Conway offered either an eye-rolling pantomime whenever Trump’s name was mentioned, or a dead stare...I have no doubt that everything in Wolff's book is something somebody did in fact say, but what I think so far is that it would be a much better book if he could have given us a more consistent picture of who said what and helped us put together an idea of what their agenda might be, which I realize would be pretty difficult given the necessary anonymity of much of the sourcing; or if he could have shown up as a more magisterial narrative presence himself, for which I think his understanding of the broad political-historical context just isn't strong enough. A more serious example than Kellyanne's alternative facts comes when Buzzfeed publishes what we would soon learn was the Steele dossier:
On the verge of Trump’s ascendancy to the presidency, the media, with its singular voice on Trump matters, was propounding a conspiracy of vast proportions. The theory, suddenly presented as just this side of a likelihood, was that the Russians had suborned Donald Trump during a trip to Moscow with a crude blackmail scheme involving prostitutes and videotaped sexual acts pushing new boundaries of deviance (including “golden showers”) with prostitutes and videotaped sex acts. The implicit conclusion: a compromised Trump had conspired with the Russians to steal the election and to install him in the White House as Putin’s dupe.
If this was true, then the nation stood at one of the most extraordinary moments in the history of democracy, international relations, and journalism.
If it was not true—and it was hard to fathom a middle ground—then it would seem to support the Trump view (and the Bannon view) that the media, in also quite a dramatic development in the history of democracy, was so blinded by an abhorrence and revulsion, both ideological and personal, for the democratically elected leader that it would pursue any avenue to take him down. Mark Hemingway, in the conservative, but anti-Trump, Weekly Standard, argued the novel paradox of two unreliable narrators dominating American public life: the president-elect spoke with little information and frequently no factual basis, while “the frame the media has chosen to embrace is that everything the man does is, by default, unconstitutional or an abuse of power.”The media's "singular voice" has to be being seen from inside the White House; outside, the only thing they had a singular voice on was insisting that it was an "unverified dossier" and that Buzzfeed probably shouldn't have published it without a lot of additional reporting to ascertain how true it was. The kompromat-and-blackmail theory wasn't endorsed by any of them, though they weren't exactly keeping it a secret. What was missing wasn't so much a "middle ground" as neglect of elements other than the peepee tape: the stories of Trump's years-long relationship with Russian authorities, of the cooperative work with Russians of Manafort, Page, and Cohen, of the Trump campaign's knowledge of Russian cooperation with WikiLeaks, and of Page's financial dealing with Russians over the Rosneft sale (a new explainer at Vox puts this all together very nicely).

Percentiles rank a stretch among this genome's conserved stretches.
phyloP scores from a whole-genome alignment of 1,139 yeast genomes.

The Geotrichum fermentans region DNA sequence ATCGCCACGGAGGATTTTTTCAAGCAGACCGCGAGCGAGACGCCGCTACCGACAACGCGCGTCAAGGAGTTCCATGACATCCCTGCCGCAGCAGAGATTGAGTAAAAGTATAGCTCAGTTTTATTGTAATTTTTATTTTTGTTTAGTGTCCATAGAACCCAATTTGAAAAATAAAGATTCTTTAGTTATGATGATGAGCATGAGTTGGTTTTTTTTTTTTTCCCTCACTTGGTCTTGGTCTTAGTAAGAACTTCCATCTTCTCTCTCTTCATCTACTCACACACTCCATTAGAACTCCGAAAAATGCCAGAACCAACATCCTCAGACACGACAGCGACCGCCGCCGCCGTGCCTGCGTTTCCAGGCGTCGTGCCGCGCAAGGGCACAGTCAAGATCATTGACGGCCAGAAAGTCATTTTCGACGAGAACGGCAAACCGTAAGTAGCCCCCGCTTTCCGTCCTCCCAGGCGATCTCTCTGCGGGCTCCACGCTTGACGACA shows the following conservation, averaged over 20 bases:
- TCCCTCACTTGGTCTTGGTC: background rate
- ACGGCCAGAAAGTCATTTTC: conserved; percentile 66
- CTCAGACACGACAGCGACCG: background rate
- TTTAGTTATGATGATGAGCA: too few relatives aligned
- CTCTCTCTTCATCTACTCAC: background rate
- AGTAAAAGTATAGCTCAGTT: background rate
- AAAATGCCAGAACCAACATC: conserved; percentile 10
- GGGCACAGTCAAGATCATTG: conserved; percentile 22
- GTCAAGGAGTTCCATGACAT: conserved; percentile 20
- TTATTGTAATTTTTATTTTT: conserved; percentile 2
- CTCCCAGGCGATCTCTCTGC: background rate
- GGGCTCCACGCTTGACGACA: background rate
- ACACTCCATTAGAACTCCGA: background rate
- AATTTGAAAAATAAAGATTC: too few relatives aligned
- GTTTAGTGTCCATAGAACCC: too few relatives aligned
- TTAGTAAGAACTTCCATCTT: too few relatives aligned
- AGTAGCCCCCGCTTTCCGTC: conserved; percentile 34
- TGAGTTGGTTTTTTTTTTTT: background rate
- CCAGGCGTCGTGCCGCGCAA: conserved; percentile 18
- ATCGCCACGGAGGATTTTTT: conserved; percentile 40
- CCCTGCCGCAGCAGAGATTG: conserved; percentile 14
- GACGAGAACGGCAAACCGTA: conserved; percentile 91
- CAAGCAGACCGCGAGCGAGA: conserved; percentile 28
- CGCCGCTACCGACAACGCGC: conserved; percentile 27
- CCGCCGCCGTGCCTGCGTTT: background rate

Although Trump himself seemed obsessed with the peepee tape, there were signs in the dossier of possible conspiracy between him and Russians that didn't need it to be convincing: especially his longstanding desire for a hotel project in Moscow, going back at least to 2006, and the possibility that he might stand to profit hugely personally from the Rosneft sale. And plenty on Manafort's and Page's independent relations with Russians—follow the money! But the media wasn't paying much attention at all to these aspects during the transition and the first months, nor to the real constitutional issues that had nothing to do with the dossier, of Trump's failure to divest himself of his conflicting interests, of the violation of nepotism law, of the eager soliciting of foreign emoluments and of profiteering off his new status, and of the encouragement of the billionaires in the new cabinet to be as corrupt, opaque, and conflicted as he was himself. The "singular voice of the media" wasn't examining any of that very carefully either, though eventually they came around to chasing out the vile Tom Price.
What's going on in this passage is, I think, encapsulated in the parentheses in the third paragraph, on "the Trump view (and the Bannon view)"—the whole account of the dossier and the press reaction to it is coming from Bannon, in the middle of his war against the "enemy of the people" (while the usual media suspects, NYTims and Wapo, CNN, and the public broadcasting, were in fact making extraordinary and often ridiculous efforts not to draw any conclusions at all), and Wolff doesn't seem to realize that he can't just lay it out there as an objective summary of the relevant "both sides" with the insufferable reactionary Mark Hemingway, of all people, as some kind of honest broker in the middle between two equally untrustworthy combatants.
So an immensely valuable book, but it needs some intensely critical reading.